Politicians party, and taxpayers foot the bill Taxpayers pick up Preakness party tab Governor's off to races with taxpayers' money


FORGIVE ME. I'm a little teary-eyed today. Did you see what our nice governor went and did? He's ordered up a lavish party at the Preakness this year and invited all those state delegates and senators who have been pouting about not getting free tickets to the big race and the traditional stuff-your-face infield fling.

The governor -- bless his li'l heart -- is renting a hospitality tent and offering crab cakes, roast beef and, ahem, beverage to all 188 members of the General Assembly, one guest each and several hundred business types.

Isn't that sweet? And it's only costing $140,000 in taxpayers' money.

Parris Glendening -- what a guy. As I've long suspected, under that starched shirt is a party animal with a big heart.

A little background:

Because our delegates and senators are sometimes called upon to consider legislation that would help Pimlico -- you know, so Joey De Francis can keep the place up to code, and the electricity won't go out -- it was finally deemed unethical of them to accept free tickets to the Preakness from the track's ownership. This is the first year of the ban on freebies.

Talk about your party pooper. All that ethics-schmethics got in the way of what had been, since before Bill Shoemaker was an apprentice, a good thing.

Legislators love a schmooze-fest. Many of them live to schmooze. And they've always considered the Big Schmooze at Pimlico on Preakness Day a perk of their jobs, maybe the best perk of all. They get duded up in summer suits, pin on their oversized nameplates, bring their wives or husbands into the tent, shoot their cuffs and make a beeline for the shrimp cocktail. They hang out, shake hands, knock back a few Black-Eyed Susans and maybe meet a celebrity like, say, Randolph Mantooth.

Man (tooth), it don't get much better than that!

(I know. Some of you are wondering right now who Randolph Mantooth is. OK, he's the guy from the old TV show "Emergency," and he was grand marshal of this year's Preakness parade. Not the biggest name in show biz, but we apparently couldn't get Joey Heatherton.)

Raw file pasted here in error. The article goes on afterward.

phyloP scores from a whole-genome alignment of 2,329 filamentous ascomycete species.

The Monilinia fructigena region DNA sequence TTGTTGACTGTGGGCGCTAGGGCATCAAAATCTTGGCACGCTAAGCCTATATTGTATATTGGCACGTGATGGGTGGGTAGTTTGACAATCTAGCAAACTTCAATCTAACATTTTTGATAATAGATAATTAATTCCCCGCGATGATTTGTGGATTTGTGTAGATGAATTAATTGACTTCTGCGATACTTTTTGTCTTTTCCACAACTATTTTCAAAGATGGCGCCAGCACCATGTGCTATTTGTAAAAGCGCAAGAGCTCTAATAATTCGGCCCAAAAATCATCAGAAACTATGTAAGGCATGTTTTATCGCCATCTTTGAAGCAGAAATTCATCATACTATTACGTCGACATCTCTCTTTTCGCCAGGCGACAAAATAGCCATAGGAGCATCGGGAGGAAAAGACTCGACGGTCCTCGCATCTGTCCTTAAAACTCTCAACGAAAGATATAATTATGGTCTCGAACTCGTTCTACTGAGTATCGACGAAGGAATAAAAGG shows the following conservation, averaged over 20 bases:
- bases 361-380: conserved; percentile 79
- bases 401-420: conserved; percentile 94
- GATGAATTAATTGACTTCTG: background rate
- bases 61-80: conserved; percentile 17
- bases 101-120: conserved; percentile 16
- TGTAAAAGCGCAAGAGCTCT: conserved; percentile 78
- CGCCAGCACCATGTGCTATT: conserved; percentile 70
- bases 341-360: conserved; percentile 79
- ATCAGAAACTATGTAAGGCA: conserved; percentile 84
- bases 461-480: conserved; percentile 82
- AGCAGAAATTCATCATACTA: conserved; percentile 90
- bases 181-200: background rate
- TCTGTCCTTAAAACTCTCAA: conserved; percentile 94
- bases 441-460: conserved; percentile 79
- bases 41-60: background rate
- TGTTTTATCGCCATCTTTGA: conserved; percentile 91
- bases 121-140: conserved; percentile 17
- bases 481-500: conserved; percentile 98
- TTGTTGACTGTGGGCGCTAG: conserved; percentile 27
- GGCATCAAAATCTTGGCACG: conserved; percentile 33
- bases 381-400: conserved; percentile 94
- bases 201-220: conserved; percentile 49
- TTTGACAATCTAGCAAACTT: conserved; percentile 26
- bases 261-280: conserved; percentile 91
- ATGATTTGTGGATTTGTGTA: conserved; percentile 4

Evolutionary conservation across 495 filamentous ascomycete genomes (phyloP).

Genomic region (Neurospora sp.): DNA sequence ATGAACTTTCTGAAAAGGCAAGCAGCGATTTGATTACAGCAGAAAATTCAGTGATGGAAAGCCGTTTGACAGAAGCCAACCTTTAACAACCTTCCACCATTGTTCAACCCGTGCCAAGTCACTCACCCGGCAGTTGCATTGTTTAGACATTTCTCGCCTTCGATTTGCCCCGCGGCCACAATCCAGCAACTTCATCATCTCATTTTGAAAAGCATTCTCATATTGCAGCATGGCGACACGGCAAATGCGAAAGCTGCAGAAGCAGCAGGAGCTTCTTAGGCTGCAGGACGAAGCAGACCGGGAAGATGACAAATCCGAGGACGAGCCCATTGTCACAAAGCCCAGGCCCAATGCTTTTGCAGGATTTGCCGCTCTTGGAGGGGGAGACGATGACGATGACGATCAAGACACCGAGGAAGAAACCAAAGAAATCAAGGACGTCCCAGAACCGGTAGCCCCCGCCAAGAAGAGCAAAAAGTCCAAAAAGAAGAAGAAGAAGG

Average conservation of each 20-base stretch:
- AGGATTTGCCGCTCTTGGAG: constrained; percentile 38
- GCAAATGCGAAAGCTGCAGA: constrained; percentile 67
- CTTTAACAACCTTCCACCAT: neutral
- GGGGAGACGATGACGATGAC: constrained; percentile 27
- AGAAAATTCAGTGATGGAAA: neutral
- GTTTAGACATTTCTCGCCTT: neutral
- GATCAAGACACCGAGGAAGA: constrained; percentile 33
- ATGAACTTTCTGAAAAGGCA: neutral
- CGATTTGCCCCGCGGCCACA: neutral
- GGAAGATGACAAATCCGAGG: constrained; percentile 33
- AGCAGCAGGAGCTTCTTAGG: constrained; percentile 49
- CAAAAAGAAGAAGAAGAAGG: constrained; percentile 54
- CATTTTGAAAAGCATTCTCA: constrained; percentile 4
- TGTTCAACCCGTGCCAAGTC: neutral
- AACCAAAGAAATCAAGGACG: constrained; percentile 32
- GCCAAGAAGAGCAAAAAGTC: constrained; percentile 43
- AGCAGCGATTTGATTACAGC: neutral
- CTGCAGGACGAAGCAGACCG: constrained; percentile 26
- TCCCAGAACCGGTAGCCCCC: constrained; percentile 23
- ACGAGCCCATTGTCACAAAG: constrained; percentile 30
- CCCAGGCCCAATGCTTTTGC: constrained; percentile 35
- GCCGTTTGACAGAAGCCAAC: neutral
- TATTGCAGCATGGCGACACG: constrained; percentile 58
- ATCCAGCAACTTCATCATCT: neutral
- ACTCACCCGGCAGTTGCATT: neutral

But what happened?

Those ethics prigs in Annapolis came along and pointed out the inherent conflict in pols taking freebies from Pimlico, the oiliness of it all. So, amazingly, a law went on the books banning members of the General Assembly from taking, among other things, Preakness freebies from De Francis.

Whatever happened to fun, right?

You want to see a guy pout, check out the puss of the state delegate or senator who doesn't get to sample the booze in the Preakness Corporate Village.

So the governor, sympathetic to this, decided to turn those frowns upside down. He invited members of the General Assembly to party hearty anyway, courtesy of Maryland taxpayers.

So, you get this, friends? Instead of Joey De Francis paying for it, we're paying for it. That makes it clean. It's a public-funded schmooze-fest.

Beautiful, isn't it?

Look now, if the governor wants to entertain effectively on Preakness Day at taxpayer expense, then he at least should invite big shots who can make decisions that will actually help the state. If the primary role of government is to support, even subsidize big business -- Democrats and Republicans pretty much agree on that these days -- then Glendening should get some heavyweights on his invite list. Bring in some Fortune 500 dudes. Isn't Microsoft about to break into a thousand little bits? Invite its executives. Schmooze them. Schmooze corporate leaders who might leave the Preakness so giddy and happy and dazed by heat stroke that they'll want to relocate their businesses here.

But don't give us a bunch of politicians who are just there for the party. And don't try to tell us, as the state Senate President Mike Miller suggested in yesterday's Sun, that legislators need to come to Pimlico on Preakness Day to appreciate the significance of Maryland's horse industry. How many times have we heard that one?

There's a much better way for the governor to get delegates and senators to the Preakness, anyway. Instead of a $180-per-person formal party under a tent in the Corporate Village, P.G. should host an infield party on the other side of the chain link, where the real people are. Throw down some blankets, carry in a few dozen coolers of Natty Boh and some Freeze-A-Margarita buckets, hire a couple of guys from Big Al's on Pulaski Highway to do pit beef, get some 100-piece buckets of fried chicken from Tyrone's, and there you go. Delegates and senators can bring beach chairs and boom boxes. The governor could take his shirt off and get down. He could play Twister with members of Judicial Proceedings.

Ten bucks a head, tops.

Nobody pouts. Everybody goes home happy.

Dan Rodricks' column appears each Monday, Wednesday and Friday. Rodricks can be reached by e-mail at TJIDAN@aol.com, or by phone at 410-332-6166.

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